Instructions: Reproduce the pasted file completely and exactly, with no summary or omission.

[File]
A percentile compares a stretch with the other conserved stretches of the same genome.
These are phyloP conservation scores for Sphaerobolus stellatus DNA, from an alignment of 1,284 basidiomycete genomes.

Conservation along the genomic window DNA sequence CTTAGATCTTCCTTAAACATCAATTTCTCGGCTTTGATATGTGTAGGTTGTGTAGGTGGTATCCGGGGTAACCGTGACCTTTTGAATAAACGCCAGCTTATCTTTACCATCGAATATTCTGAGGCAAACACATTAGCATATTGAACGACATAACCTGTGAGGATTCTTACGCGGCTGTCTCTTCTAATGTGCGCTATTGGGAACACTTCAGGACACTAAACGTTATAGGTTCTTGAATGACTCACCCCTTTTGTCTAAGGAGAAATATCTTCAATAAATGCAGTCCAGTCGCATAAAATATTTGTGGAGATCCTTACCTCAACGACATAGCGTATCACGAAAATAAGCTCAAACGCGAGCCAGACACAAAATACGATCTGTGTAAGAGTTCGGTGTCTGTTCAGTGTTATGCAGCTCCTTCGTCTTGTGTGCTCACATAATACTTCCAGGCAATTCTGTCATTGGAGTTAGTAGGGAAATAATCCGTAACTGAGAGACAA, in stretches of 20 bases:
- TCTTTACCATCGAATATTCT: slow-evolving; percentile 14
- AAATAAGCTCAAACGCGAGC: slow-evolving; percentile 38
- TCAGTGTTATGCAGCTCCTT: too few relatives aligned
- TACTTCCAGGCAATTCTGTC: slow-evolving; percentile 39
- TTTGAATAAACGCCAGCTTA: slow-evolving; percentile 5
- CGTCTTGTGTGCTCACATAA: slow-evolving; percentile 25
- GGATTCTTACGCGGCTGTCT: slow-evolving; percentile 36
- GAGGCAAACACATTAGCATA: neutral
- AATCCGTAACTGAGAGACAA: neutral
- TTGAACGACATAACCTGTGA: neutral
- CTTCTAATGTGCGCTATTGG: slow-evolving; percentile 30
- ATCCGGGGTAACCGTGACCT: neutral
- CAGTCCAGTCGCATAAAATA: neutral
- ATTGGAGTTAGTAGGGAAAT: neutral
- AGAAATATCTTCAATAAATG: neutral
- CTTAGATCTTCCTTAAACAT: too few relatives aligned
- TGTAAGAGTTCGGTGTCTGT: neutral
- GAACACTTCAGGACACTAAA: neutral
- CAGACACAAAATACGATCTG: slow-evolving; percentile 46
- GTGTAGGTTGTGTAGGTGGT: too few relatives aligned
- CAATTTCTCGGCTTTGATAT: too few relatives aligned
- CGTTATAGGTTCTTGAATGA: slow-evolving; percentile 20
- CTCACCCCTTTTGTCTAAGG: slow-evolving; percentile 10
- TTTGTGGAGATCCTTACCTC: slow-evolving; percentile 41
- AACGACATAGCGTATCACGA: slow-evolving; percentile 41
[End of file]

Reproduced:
A percentile compares a stretch with the other conserved stretches of the same genome.
These are phyloP conservation scores for Sphaerobolus stellatus DNA, from an alignment of 1,284 basidiomycete genomes.

Conservation along the genomic window DNA sequence CTTAGATCTTCCTTAAACATCAATTTCTCGGCTTTGATATGTGTAGGTTGTGTAGGTGGTATCCGGGGTAACCGTGACCTTTTGAATAAACGCCAGCTTATCTTTACCATCGAATATTCTGAGGCAAACACATTAGCATATTGAACGACATAACCTGTGAGGATTCTTACGCGGCTGTCTCTTCTAATGTGCGCTATTGGGAACACTTCAGGACACTAAACGTTATAGGTTCTTGAATGACTCACCCCTTTTGTCTAAGGAGAAATATCTTCAATAAATGCAGTCCAGTCGCATAAAATATTTGTGGAGATCCTTACCTCAACGACATAGCGTATCACGAAAATAAGCTCAAACGCGAGCCAGACACAAAATACGATCTGTGTAAGAGTTCGGTGTCTGTTCAGTGTTATGCAGCTCCTTCGTCTTGTGTGCTCACATAATACTTCCAGGCAATTCTGTCATTGGAGTTAGTAGGGAAATAATCCGTAACTGAGAGACAA, in stretches of 20 bases:
- TCTTTACCATCGAATATTCT: slow-evolving; percentile 14
- AAATAAGCTCAAACGCGAGC: slow-evolving; percentile 38
- TCAGTGTTATGCAGCTCCTT: too few relatives aligned
- TACTTCCAGGCAATTCTGTC: slow-evolving; percentile 39
- TTTGAATAAACGCCAGCTTA: slow-evolving; percentile 5
- CGTCTTGTGTGCTCACATAA: slow-evolving; percentile 25
- GGATTCTTACGCGGCTGTCT: slow-evolving; percentile 36
- GAGGCAAACACATTAGCATA: neutral
- AATCCGTAACTGAGAGACAA: neutral
- TTGAACGACATAACCTGTGA: neutral
- CTTCTAATGTGCGCTATTGG: slow-evolving; percentile 30
- ATCCGGGGTAACCGTGACCT: neutral
- CAGTCCAGTCGCATAAAATA: neutral
- ATTGGAGTTAGTAGGGAAAT: neutral
- AGAAATATCTTCAATAAATG: neutral
- CTTAGATCTTCCTTAAACAT: too few relatives aligned
- TGTAAGAGTTCGGTGTCTGT: neutral
- GAACACTTCAGGACACTAAA: neutral
- CAGACACAAAATACGATCTG: slow-evolving; percentile 46
- GTGTAGGTTGTGTAGGTGGT: too few relatives aligned
- CAATTTCTCGGCTTTGATAT: too few relatives aligned
- CGTTATAGGTTCTTGAATGA: slow-evolving; percentile 20
- CTCACCCCTTTTGTCTAAGG: slow-evolving; percentile 10
- TTTGTGGAGATCCTTACCTC: slow-evolving; percentile 41
- AACGACATAGCGTATCACGA: slow-evolving; percentile 41